There's no time for that! A storm is coming so it's time to panic!
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Old 10-01-2015, 08:38 AM
 
2,111 posts, read 2,094,276 times
Reputation: 3563
Marc pretty much summed it up. We had an instance during hurricane Sandy that one of the guys on the Township Committee almost asphyxiated himself and his family by running his gasoline powered generator in his garage so it wouldn't get wet. I only mention he was on the TC because with all of the town business he was exposed to and all of the various departments, you'd think he would have known better.

As to the natural gas or propane types, it is very important that they be installed by a professional. You don't want the power running from your house to go out into the street and electrocute the guy working on fixing the problem. Also, those units need to be maintained and periodically tested. You don't install them and wait for years until you need it to turn it on.

Here's a couple of sites that will help you calculate the size you need based on what you want it to do.

https://www.briggsandstratton.com/us...s/buying-guide

Generac Home Backup Power | Home & Portable Generator | Generac Power Systems
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Old 10-01-2015, 08:41 AM
 
Location: High Bridge, NJ
3,858 posts, read 8,381,632 times
Reputation: 3330
Quote:
Originally Posted by macrodome2 View Post
Marc pretty much summed it up. We had an instance during hurricane Sandy that one of the guys on the Township Committee almost asphyxiated himself and his family by running his gasoline powered generator in his garage so it wouldn't get wet. I only mention he was on the TC because with all of the town business he was exposed to and all of the various departments, you'd think he would have known better.
Common sense is becoming less and less common.
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Old 10-01-2015, 09:37 AM
 
Location: union county, nj
389 posts, read 502,393 times
Reputation: 157
something I wasnt prepared for when I went generator shopping (yet is clearly common sense, now that I think about it): the generator cant be exposed to the elements (if/when I need to use it, I need to rig up some kind of shelter for it)
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Old 10-01-2015, 09:44 AM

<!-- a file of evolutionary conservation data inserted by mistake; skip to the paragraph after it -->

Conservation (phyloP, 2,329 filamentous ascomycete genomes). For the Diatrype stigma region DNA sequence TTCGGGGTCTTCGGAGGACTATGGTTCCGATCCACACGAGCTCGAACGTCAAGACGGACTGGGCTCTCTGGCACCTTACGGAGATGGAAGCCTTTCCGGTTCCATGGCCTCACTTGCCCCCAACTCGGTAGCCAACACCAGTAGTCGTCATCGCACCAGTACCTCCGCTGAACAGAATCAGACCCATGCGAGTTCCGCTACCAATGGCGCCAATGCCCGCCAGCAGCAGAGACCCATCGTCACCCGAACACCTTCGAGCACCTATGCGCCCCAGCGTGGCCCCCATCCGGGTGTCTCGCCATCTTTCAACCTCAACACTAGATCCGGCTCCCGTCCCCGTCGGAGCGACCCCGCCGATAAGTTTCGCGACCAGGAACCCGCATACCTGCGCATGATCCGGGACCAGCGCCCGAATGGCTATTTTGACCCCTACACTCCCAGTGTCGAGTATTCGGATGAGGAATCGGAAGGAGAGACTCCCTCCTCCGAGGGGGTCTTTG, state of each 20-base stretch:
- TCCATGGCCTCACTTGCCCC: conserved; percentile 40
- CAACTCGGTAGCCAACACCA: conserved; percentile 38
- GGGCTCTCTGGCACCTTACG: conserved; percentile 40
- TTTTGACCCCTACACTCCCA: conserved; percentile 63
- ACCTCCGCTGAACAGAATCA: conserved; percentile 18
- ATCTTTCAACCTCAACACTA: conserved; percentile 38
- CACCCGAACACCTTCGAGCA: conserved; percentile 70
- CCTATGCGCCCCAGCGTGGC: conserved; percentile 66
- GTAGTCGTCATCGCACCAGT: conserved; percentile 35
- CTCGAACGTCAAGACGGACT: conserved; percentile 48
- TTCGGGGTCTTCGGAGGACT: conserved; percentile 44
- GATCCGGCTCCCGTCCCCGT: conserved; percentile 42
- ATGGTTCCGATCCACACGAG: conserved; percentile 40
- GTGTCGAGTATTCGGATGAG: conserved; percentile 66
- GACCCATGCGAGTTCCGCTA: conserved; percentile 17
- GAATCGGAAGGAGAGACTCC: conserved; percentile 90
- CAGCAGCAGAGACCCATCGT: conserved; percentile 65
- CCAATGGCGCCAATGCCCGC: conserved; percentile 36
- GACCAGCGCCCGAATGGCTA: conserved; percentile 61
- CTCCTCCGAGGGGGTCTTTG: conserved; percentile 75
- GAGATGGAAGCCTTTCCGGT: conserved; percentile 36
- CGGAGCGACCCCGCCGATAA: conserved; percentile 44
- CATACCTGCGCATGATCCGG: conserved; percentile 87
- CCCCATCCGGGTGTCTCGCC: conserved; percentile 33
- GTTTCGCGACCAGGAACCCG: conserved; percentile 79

Location: High Bridge, NJ
3,858 posts, read 8,381,632 times
Reputation: 3330
Quote:
Originally Posted by sirk98 View Post
something I wasnt prepared for when I went generator shopping (yet is clearly common sense, now that I think about it): the generator cant be exposed to the elements (if/when I need to use it, I need to rig up some kind of shelter for it)
I'm pretty sure the reason that "all-weather" portable generators are not made is idiotproofing. The probably manufacturers figure that if they build a generator that could be left outside in a driving rain they would have some idiot (and I don't doubt it) firing up his genny and plugging a cord into the 220V/20A outlet while standing in a puddle.
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Old 10-01-2015, 12:13 PM
 
Location: New Jersey
29 posts, read 16,407 times
Reputation: 14
Quote:
Originally Posted by Badfish740 View Post
If you're asking this question seriously you're much better off sitting in the dark and throwing an extra sweatshirt on I get that people don't want to be without power, but preparation takes research and initiative. If you want to hook up a generator safely, first of all you might want to think about it before a storm is about to hit. Second, you should probably educate yourself about the basics first, like how an internal combustion engine works. If you did, you would know that running a generator in your basement WILL KILL YOU AND YOUR ENTIRE FAMILY. Do a little basic reading, educate yourself, and then come back and ask some questions-better yet, ask questions on a forum that specializes in this sort of thing.
WOW
Thanks Dad...
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Old 10-01-2015, 12:17 PM
 
Location: High Bridge, NJ
3,858 posts, read 8,381,632 times
Reputation: 3330
Quote:
Originally Posted by PolishEDview View Post
WOW Thanks Dad...
Hey if you want to be the next Darwin Award winner, be my guest, but don't take my word for it-here's a synopsis of the past runner ups:

Generator safety urged after deaths, fire, illnesses in N.J. | NJ.com